Right, so you weighed yourself last week Monday and you lost 2 kilograms yay! Then you weighed yourself again on the Tuesday and suddenly you gained 4 kilograms?!! What the heck gives??!!
You see, here we sit with a problem: scale weight fluctuates because your body isn’t only made of fat. So if the number on the scale goes up – it’s very likely you have a little more of something else in your body. And the opposite is also true: if the number on the scale dropped – it’s possible it might not be fat. Vibe, kill am I right?
Now I am going to educate you about the scale: a very useful tool at times…but unfortunately for us – sometimes a very ruthless and merciless one when we’re trying to shake off the pounds.
FACTORS THAT INCREASE SCALE WEIGHT
Be aware that numbers can fluctuate for a number of reasons – it doesn’t mean you got fatter!
- Eating a high carb meal: This can affect scale-weight up to ½ kg because of the stored glycogen.
- Eating refined carbs: Refined carbohydrates have a high glycemic index, which causes a rapid sugar release into the bloodstream – leading to an insulin spike. The spike in insulin increases reabsorption of sodium in the kidneys, leading to water retention.
- Cheat days: Yes, a cheat day usually involves all of the above: high carb/refined carbs/ high salt – therefore, leading to water retention.
- Constipation: This can lead to an increase in scale-weight up to 1kg, due to difficulty in passing waste through the bowels.
- Clothes: Yes, this may be an obvious one – but if you’re weighing yourself in freezing winter (wearing heavy thick clothing) your scale weight will increase.
- Undigested food: By this, I mean – don’t weigh yourself after eating (like in the evening). You will still have undigested food in your stomach.
- Drinking water: Don’t weigh yourself after drinking large amounts of water because the bladder can add nearly ½ kilogram to your weight in fluids. Wait until you have urinated and emptied your bladder.
- Adding muscle: Be aware that if you are training hard and eating well, an increase in scale weight could be due to an increase in muscle mass. One kilogram of muscle equals one kilogram of fat (many people get confused with this). However, muscle is much more dense than fat – so it takes up less volume. So if you gained a kilogram of muscle, you would look a lot smaller than if you gained a kilogram of fat. Muscle gains are good! So do a happy dance if this is the case 🙂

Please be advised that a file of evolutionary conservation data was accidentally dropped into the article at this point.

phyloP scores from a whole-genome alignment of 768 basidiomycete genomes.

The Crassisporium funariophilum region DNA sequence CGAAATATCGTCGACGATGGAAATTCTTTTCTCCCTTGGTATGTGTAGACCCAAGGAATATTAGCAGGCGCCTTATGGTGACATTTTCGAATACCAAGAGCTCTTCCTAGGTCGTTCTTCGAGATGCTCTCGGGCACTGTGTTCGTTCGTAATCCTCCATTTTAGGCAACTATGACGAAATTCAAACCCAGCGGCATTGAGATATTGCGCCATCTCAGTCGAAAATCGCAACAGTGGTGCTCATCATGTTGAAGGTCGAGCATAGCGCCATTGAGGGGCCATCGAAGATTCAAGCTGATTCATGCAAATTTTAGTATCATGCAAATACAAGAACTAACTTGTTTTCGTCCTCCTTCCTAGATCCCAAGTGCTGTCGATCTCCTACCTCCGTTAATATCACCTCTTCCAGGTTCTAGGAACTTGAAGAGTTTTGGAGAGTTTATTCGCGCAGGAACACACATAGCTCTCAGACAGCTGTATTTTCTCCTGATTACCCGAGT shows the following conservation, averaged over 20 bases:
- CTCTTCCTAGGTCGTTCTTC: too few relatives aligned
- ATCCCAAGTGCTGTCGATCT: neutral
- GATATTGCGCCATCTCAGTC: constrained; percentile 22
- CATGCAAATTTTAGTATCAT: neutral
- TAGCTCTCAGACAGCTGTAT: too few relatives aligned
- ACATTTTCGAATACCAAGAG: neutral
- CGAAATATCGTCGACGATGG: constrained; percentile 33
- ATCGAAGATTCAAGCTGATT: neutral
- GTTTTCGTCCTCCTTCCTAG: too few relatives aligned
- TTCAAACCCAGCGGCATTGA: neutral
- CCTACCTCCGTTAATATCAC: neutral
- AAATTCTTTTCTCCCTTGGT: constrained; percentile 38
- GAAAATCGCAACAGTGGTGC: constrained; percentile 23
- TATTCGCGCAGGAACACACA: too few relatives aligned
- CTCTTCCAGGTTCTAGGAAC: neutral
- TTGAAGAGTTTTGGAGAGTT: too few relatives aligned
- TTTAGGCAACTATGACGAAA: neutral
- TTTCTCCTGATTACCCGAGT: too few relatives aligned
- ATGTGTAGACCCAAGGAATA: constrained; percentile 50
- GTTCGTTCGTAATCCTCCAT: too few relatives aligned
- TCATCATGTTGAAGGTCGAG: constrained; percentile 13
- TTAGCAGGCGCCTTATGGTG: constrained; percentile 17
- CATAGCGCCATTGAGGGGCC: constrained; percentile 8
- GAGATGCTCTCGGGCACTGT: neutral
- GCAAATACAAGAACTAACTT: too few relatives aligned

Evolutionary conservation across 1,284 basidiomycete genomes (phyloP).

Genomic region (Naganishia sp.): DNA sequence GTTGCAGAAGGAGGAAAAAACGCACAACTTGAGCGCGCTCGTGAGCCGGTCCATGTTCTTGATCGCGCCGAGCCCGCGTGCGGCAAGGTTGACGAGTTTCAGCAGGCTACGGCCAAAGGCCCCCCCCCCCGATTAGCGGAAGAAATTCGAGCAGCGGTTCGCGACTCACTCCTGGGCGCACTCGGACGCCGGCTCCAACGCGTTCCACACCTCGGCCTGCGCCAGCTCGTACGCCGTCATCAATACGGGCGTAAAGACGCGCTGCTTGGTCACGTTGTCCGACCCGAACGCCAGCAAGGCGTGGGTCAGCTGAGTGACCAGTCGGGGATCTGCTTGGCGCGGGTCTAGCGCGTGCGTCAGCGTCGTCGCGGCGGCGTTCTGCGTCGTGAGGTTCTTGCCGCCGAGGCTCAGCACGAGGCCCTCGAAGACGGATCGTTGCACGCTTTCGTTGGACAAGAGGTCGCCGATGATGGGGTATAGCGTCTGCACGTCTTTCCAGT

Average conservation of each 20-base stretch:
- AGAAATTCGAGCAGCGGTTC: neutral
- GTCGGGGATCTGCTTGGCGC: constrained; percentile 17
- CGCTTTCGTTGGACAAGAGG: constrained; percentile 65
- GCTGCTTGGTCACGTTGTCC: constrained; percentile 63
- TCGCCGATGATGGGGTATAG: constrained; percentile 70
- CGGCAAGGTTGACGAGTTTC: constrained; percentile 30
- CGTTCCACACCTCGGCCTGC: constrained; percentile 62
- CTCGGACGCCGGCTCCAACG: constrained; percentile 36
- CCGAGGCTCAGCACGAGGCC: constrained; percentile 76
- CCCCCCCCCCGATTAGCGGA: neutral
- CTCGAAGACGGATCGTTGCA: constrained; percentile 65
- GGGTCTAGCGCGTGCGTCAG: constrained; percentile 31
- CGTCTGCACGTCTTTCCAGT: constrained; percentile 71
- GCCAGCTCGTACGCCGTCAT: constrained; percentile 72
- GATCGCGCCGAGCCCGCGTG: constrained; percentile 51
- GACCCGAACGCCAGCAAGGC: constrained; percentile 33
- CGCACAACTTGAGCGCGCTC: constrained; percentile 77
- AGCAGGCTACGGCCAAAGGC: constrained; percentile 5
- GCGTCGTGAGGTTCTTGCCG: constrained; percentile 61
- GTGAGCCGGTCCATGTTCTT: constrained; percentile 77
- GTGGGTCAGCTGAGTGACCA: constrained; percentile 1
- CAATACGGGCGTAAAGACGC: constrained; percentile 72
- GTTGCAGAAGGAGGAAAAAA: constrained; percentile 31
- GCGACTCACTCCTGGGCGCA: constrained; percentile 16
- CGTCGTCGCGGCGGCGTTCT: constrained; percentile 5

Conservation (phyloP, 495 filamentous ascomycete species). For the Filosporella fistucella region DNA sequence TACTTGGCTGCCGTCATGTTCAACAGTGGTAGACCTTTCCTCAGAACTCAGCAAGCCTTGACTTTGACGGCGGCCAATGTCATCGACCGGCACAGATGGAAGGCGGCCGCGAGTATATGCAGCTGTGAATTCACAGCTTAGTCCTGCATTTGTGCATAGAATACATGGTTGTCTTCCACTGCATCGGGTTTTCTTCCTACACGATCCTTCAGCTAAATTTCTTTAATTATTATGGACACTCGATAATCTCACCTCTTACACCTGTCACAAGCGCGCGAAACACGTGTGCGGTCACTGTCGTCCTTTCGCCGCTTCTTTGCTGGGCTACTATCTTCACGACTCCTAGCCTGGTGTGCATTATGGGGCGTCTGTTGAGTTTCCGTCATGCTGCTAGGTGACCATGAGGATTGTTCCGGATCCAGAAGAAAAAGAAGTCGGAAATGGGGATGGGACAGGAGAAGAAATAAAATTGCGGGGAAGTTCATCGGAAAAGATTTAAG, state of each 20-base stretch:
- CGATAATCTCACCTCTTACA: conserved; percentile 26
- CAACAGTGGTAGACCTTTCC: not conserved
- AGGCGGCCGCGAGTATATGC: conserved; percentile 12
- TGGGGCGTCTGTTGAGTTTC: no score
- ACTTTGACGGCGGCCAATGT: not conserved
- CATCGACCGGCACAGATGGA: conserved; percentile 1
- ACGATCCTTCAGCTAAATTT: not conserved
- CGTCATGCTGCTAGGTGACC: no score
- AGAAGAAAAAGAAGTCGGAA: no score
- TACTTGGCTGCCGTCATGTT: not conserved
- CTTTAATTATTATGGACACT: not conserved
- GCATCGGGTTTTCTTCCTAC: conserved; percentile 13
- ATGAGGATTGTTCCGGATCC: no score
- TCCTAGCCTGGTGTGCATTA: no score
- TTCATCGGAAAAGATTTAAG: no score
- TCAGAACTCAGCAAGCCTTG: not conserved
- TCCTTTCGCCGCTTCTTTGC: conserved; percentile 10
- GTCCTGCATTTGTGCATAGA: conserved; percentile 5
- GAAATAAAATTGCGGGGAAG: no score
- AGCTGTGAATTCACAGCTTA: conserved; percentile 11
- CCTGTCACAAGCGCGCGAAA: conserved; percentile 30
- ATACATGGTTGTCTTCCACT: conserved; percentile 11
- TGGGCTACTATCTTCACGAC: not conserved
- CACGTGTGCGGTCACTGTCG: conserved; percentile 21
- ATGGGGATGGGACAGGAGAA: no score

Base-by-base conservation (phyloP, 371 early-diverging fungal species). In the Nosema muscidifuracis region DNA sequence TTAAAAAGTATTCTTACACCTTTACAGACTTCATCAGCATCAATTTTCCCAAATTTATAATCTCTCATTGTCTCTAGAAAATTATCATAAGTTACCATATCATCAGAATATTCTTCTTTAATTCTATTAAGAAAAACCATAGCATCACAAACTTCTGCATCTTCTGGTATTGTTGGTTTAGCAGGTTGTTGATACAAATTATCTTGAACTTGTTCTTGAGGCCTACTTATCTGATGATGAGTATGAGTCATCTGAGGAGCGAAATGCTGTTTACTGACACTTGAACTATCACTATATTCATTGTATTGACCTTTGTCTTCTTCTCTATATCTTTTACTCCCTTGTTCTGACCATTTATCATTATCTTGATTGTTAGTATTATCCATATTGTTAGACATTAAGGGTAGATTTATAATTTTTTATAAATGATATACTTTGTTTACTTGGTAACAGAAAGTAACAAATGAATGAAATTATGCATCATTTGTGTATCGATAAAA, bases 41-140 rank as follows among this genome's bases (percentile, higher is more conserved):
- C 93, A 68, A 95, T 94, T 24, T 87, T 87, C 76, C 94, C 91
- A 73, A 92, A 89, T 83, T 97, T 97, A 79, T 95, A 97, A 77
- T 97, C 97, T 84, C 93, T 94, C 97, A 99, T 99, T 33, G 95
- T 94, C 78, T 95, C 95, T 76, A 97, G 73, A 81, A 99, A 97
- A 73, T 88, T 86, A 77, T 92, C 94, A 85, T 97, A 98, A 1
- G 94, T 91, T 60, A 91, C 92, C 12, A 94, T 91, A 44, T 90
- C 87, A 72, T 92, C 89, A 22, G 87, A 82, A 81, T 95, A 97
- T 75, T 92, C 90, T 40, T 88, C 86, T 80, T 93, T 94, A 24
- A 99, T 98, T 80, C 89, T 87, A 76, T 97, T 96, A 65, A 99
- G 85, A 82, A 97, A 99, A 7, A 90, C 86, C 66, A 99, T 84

- Food intolerances: Eating foods that you are allergic or have an intolerance to (even a slight one) can lead to an increase in scale-weight. This is because these foods cause bloating and water retention in the gut due to an inflammatory response.
- Menstruation: Hormonal changes that occur a few days before a woman goes on her period may lead to temporary weight gain due to water retention.
How to reduce water retention:
- Increase magnesium intake: A study found that 200mg magnesium per day reduced water retention in women right before their periods.
Sources: dark chocolate, leafy green vegetables, wholegrains, nuts
- Increased vitamin B6 intake: Taking this vitamin also showed a decrease in water retention in women right before their periods.
Sources: walnuts, meat, bananas, potatoes
- Increased potassium intake: Potassium was shown to relieve water retention by increasing the production of urine and decreasing sodium levels in the body.
Sources: tomatoes, avocado, bananas
FACTORS THAT DECREASE SCALE WEIGHT
- Dehydration: Most of the body consists of fluid, so it makes sense that water loss/gain has a huge impact on how much you weigh. If you sweat while performing strenuous exercise, you could experience a temporary drop in scale-weight.
- Diuretics: For the same reason, diuretics reduce scale-weight due to a loss of water. They encourage urination. However, it is advisable to weigh yourself once your bladder is empty.
- Eating a low-carb diet: This can temporarily cause a drop in scale-weight while your body gets rid of excess water weight.
Don’t be disheartened by the scale! Rather stick to a routine that favours accuracy to avoid disappointment.
Instead of using the scale, use more reliable indicators:
- Photos – they are easy to take yourself, and are an accurate representation of visible results.
- Circumference measurements – these are also easy to take yourself, and will reflect if you have increased or decreased in size.
- Body fat Percentage – this is the best indicator because it tells you exactly how much pure fat you have lost or gained (some tests even show where exactly you gained the fat). Get a professsional to do this accurately.
Furthermore, if you HAVE to use the scale for measurements – make sure you take RELIABLE measurements!
How to improve reliability:
- Weigh yourself on the same day each week: I like to weigh myself once a week on a Friday (because I am healthiest in the week, so I don’t eat unhealthy foods high in salt or bad carbs).
- Weigh yourself at the same time of day: Preferably, weigh yourself first thing in the morning, before eating breakfast, and after going to the bathroom. This will ensure you don’t have any food in your stomach or fluid in your bladder.
- Weigh yourself on the same scale: Scales can differ slightly, so rather weigh yourself on the same scale for each measurement to improve accuracy. Additionally, if many other people use the scale it could also be slightly off – so ensure it has been calibrated.
The scale can be BOTH friend AND foe. It all just comes down to reliability. If you follow the advice above – the scale can be your friend: showing you that your hard work has indeed payed off.